There has been an ongoing litany of attempts to evade safety. In the early days of the 21st century, a contaminated blood-thinning drug was linked to 81 deaths in the U.S. Pet foods, with melamine, killed or sickened thousands and counterfeit test strips to monitor blood sugar levels posed a risk of diabetes for many. In 2009, 100 people in Panama died from brushing their teeth from a diethlyene glygol-contaminated toothpaste. Again in 2009, thousands of wallboard sheets imported into Florida, Mississippi and Louisiana to bolster rebuilding due to hurricane damage emitted noxious sulfur and methane odors and had to be replaced at a cost of millions of dollars. Mistrust of domestic brands of milk powder in China has resulted in a global search for infant formula the past five years leading to shortages from Europe to Australia. Affluent Chinese traveling to neighboring countries are being limited to two cans upon returning to keep their babies alive, according to new laws. Unfortunately, in early August, China banned milk powder imported from New Zealand and Australia due to contamination, thus creating increased shortages.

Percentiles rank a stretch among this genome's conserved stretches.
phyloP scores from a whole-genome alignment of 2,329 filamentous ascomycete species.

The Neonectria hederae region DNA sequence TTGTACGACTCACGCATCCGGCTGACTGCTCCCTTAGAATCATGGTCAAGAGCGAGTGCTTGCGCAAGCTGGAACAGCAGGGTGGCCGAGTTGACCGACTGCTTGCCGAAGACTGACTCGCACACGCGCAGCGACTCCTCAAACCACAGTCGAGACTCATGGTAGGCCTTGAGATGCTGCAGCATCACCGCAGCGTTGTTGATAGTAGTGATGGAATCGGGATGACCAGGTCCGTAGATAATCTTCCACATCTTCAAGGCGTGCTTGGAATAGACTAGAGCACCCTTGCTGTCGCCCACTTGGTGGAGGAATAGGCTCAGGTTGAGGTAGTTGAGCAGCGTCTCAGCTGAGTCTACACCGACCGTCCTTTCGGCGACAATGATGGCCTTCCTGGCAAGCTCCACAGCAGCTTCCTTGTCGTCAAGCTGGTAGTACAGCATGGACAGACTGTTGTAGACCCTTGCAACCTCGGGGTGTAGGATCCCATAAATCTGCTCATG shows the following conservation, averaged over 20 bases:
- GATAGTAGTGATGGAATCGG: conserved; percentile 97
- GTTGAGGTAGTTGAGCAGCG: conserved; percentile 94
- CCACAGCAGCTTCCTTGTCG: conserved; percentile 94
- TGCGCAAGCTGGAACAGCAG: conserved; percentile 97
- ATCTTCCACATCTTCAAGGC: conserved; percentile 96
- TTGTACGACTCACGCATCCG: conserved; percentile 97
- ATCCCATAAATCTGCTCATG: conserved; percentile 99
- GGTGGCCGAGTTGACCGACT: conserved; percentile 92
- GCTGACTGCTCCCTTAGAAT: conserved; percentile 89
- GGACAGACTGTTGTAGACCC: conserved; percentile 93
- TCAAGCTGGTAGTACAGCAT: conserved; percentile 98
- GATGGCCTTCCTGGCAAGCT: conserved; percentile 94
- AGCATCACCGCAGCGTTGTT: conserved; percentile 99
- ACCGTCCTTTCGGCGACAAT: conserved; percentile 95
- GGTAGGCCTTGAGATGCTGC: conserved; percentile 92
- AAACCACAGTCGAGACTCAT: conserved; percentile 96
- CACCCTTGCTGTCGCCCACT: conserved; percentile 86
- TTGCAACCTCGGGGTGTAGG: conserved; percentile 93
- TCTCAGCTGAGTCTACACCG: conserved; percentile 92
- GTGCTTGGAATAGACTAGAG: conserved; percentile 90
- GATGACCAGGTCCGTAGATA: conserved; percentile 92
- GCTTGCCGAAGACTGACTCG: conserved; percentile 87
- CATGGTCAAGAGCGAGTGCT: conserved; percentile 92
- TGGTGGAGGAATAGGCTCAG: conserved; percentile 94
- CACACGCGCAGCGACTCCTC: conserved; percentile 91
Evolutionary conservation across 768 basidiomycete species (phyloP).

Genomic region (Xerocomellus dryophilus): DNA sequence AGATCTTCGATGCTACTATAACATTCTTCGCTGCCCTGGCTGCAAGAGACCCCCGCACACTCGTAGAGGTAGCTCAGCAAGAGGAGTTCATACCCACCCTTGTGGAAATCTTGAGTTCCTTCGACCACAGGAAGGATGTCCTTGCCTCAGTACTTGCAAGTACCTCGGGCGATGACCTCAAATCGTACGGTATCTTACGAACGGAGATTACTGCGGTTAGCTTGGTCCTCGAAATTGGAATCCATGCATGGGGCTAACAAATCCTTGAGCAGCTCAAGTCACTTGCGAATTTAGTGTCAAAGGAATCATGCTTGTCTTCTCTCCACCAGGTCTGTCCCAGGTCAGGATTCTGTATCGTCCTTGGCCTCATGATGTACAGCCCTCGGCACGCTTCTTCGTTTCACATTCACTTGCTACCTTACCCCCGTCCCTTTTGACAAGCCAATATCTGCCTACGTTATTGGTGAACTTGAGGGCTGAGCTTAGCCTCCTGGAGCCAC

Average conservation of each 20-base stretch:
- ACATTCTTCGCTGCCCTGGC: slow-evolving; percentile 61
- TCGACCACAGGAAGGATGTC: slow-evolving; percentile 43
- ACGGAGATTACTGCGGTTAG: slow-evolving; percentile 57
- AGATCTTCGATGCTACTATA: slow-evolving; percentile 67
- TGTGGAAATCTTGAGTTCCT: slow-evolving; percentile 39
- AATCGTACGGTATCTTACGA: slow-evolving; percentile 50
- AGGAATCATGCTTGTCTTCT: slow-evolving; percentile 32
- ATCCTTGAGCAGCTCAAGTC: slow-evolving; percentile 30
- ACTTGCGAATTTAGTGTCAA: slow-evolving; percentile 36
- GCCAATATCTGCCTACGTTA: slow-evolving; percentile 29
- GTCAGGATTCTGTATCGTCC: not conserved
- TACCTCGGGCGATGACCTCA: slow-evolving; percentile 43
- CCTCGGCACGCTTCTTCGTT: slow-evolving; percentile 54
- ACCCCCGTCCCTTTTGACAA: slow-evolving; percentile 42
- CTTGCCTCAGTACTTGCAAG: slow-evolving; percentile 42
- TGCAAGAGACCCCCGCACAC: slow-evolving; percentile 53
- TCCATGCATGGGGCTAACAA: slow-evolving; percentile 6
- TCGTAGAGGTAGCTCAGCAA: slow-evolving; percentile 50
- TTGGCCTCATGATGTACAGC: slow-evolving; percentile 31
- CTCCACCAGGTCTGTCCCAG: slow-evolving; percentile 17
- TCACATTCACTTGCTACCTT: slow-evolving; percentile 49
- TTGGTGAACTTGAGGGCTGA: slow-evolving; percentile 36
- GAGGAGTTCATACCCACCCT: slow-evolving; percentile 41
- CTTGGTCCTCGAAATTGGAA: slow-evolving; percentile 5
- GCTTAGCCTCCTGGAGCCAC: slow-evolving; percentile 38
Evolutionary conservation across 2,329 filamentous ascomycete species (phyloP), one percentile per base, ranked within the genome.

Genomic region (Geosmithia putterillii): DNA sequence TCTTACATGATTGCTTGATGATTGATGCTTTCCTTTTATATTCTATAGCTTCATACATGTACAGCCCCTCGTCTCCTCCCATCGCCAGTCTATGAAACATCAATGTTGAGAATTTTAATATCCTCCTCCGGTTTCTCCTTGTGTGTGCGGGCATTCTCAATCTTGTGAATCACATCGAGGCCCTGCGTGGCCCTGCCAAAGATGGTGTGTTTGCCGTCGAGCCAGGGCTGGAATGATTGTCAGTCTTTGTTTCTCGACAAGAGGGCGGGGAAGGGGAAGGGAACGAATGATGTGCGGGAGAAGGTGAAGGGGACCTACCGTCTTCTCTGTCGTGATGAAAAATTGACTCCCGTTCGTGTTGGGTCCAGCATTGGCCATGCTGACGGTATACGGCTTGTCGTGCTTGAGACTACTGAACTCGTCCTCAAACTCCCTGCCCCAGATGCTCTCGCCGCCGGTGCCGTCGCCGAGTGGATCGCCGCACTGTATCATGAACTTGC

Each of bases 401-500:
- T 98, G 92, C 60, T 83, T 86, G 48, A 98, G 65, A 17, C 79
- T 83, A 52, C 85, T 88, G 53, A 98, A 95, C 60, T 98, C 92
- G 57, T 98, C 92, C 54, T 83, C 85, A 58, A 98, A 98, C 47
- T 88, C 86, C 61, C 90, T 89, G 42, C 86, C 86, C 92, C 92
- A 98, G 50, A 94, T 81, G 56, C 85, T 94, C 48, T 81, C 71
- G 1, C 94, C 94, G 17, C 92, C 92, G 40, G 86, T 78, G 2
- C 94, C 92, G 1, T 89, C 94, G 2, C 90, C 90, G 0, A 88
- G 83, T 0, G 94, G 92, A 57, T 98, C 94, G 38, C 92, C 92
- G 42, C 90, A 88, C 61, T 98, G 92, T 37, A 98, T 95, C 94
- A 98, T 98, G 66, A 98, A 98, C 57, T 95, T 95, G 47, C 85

We are importing $4.1 billion pounds of food products from China: tilapia (80 percent of consumption), artificial vanilla, canned tuna, mandarin oranges, fresh mushrooms, apple juice (50 percent of consumption) and frozen spinach. Fortunately, China is not allowed to export fresh pork or beef to the U.S. because it still has outbreaks of hoof and mouth disease. On Aug. 30, our Department of Agriculture approved four processing plants in China to begin shipping a limited amount of poultry. The birds are to be raised in the U.S. and Canada, but predictions are that the poultry will be bred eventually in China, which does not have the best track record for food safety. Chinese facilities will cook the birds, but no USDA inspectors will be present in the plants. Because the poultry will be processed, it will not require country-of-origin labeling. Now, to add to our food woes, we will have to be watchful for canned chicken soup and nuggets that may contain salmonella.